By Samantha Pudelski, American Red Cross volunteer
October 28, 2020- Halloween will look a little different this year, but there are still plenty of ways to celebrate. In order to keep our communities safe, the Centers for Disease Control and Prevention (CDC) is discouraging traditional house-to-house trick or treating due to the COVID-19 pandemic. Instead, the CDC suggests these low risk activities:
Carve or decorate pumpkins with members of your household (You can roast the pumpkin seeds too!)
Host a virtual Halloween costume contest with friends and family
Organize an outdoor neighborhood scavenger hunt where children search for Halloween-themed items (while maintaining safe distances)
Have a Halloween movie night with the people you live with
Halloween is on a Saturday this year, providing a great opportunity to celebrate during the day. If doing any outdoor activities at night, make sure your area is lit well and clear of any leaves or other debris to keep the area safe.
When dressing up, make sure to wear your cloth mask to protect yourself and others from the spread of the virus. Costume masks do not take the place of a cloth mask.
Decorations are a great way to get into the Halloween spirit. When decorating your home, follow safety tips from the American Red Cross for using candles. Don’t leave candles unattended or in a place where children or pets can knock them over. Keep candles away from decorations, drapes or other household items.
You could also consider helping out others this holiday by donating blood. You can find a Northern Ohio Red Cross blood drive near you here.
Remember, individuals with COVID-19 or who might have been exposed to COVID-19 should not participate in any holiday activities. You can read more about the CDC safety guidelines here.
Edited by Glenda Bogar, American Red Cross volunteer
By Eric Alves, American Red Cross of Northern Ohio
October 26, 2020- For many of us, the current coronavirus global pandemic has consumed our day-to-day lives, and often leaves us not able to focus on ourselves. Now add simultaneous disasters going on across the country, as well as local disasters, and this has been the existence of the staff of the American Red Cross of Northern Ohio.
While the Northern Ohio Red Cross staff members do not expect thanks and praise, the region’s leadership took the opportunity to hold a virtual staff meeting to reflect on the staff’s many successes this year. Dressed up as television and movie characters, the staff shared laughs and reveled in seeing one another, even if it was virtual.
The meeting was also an opportunity to award some of the staff and praise their work of going above and beyond during these difficult, unprecedented times.
The CEO Award is given to an employee who has made an outstanding contribution within their position.
This year, the award was presented to John Gareis.
With over 40 years of experience, John has been a central force in ensuring the safety and preparation of the residents of Northern Ohio. This year, with individuals unable to meet in person, John’s commitment led him to be innovative and transform his disaster preparation classes into virtual classes.
“John has an unbridled passion for ensuring every home in Northern Ohio is well prepared in the event a disaster occurs,” stated Mike Parks, Regional CEO. “Even with almost 45 years of Red Cross experience, John tackles every assignment with the same energy as if it was his first day on the job. When the global pandemic shut everything down, John knew it was more important than ever to ensure people were well prepared so he found creative ways to do so, including teaching virtual disaster preparedness classes. John not only embraces the Red Cross mission, but also truly embodies the Red Cross values.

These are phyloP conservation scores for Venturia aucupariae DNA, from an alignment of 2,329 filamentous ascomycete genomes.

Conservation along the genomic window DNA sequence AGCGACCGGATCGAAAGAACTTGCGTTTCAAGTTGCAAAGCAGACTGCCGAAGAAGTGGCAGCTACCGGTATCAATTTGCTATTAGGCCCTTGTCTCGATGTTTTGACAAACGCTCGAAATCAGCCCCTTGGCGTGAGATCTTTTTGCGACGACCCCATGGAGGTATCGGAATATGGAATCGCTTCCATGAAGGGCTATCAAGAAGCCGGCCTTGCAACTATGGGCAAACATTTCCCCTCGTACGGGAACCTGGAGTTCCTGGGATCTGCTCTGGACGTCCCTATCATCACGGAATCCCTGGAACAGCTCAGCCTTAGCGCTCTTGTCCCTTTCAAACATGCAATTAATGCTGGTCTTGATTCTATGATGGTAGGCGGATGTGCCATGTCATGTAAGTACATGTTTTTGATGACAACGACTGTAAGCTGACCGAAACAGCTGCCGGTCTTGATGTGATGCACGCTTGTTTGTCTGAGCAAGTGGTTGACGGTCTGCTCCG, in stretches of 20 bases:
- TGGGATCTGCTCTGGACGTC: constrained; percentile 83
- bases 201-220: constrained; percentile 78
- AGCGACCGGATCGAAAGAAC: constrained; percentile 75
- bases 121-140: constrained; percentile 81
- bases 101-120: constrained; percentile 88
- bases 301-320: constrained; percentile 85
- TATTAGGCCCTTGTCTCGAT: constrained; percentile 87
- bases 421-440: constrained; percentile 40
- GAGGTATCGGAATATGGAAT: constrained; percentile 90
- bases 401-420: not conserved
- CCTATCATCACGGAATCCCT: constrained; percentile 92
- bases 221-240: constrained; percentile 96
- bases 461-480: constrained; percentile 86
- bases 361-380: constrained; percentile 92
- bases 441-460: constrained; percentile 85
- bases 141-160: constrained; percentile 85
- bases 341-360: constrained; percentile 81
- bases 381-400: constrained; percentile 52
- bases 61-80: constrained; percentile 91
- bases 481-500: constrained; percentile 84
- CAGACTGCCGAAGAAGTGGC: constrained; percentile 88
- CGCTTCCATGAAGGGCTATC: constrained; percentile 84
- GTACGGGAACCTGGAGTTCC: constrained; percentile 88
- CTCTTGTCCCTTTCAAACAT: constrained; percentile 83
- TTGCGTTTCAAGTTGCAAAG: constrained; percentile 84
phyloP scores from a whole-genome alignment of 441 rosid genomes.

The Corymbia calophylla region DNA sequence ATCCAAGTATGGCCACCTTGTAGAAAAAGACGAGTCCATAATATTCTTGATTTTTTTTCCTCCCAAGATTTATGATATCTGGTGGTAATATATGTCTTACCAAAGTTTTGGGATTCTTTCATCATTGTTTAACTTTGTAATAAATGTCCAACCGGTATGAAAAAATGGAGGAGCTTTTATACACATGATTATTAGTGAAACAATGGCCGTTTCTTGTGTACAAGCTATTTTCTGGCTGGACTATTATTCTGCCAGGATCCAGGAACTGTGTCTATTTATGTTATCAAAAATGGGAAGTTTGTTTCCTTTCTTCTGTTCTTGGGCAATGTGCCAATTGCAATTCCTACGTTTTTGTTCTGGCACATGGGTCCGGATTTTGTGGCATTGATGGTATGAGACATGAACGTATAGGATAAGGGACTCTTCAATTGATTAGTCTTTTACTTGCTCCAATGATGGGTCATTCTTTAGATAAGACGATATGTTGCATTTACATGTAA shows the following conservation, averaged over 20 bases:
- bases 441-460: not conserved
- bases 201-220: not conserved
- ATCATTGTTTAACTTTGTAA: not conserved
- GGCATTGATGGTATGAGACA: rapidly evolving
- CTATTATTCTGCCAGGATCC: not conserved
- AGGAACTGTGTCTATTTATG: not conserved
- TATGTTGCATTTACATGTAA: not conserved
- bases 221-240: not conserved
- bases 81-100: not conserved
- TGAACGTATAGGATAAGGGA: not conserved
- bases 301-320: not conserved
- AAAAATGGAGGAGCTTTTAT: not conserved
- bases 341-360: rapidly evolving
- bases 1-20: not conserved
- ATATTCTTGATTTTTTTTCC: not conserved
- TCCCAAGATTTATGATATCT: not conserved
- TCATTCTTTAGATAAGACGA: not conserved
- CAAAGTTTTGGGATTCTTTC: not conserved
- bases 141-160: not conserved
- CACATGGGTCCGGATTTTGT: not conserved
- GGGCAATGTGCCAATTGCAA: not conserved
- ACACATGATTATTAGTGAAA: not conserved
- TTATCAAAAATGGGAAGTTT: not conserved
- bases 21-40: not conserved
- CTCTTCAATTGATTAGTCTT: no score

The Spirit of Excellence Award
This award is presented of an employee who not only completes his or her normal tasks at an above average level, but has exceeded expectations in one or more areas.
This year, the Red Cross of Northern Ohio presented the award to two employees: Rich Barrett and Kristen Gallagher.
Rich has the very important task of overseeing every facility in the region. During the pandemic, like with many of his tasks, without looking for praise, Rich worked diligently to ensure our facilities were safe for staff and visitors.
“When walking through our Red Cross facilities, many people don’t realize what it takes to keep them running. Behind the scenes, with a smile on his face, Rich works to ensure the guests to our facilities have a positive experience and to ensure that our staff has everything they need to fulfill our mission,” said Jorge Martinez, Regional COO. “While Rich comes to work every day without looking for praise, I know I speak for everyone in the Northern Ohio Region when I say he is very deserving of this award and exemplifies the selflessness of our Red Cross staff.”
Kristen Gallagher is the disaster program specialist for the Greater Akron and the Mahoning Valley Chapter. Kristen oversees the region’s local disaster response in the Mahoning Valley. Kristen is also the first to lend a helping hand to assist a colleague in another part of the region.
“Kristen is a key member of our DCS (disaster cycle services) team. Her connectivity to the community as well as the volunteers is one of the keys to her success,” exclaimed Renee Palagyi, Disaster Program Manager. “Her compassion for the clients and her team is evident in all of her actions. Perhaps her best quality is her positive attitude and always friendly demeanor. She is critical to our successes in the Mahoning Valley.”
The Teamwork Award is designed to recognize a group of people who may work in the same department or may have worked across departmental lines to achieve a goal or complete a special project.
This award was fittingly presented to the Recognition Committee.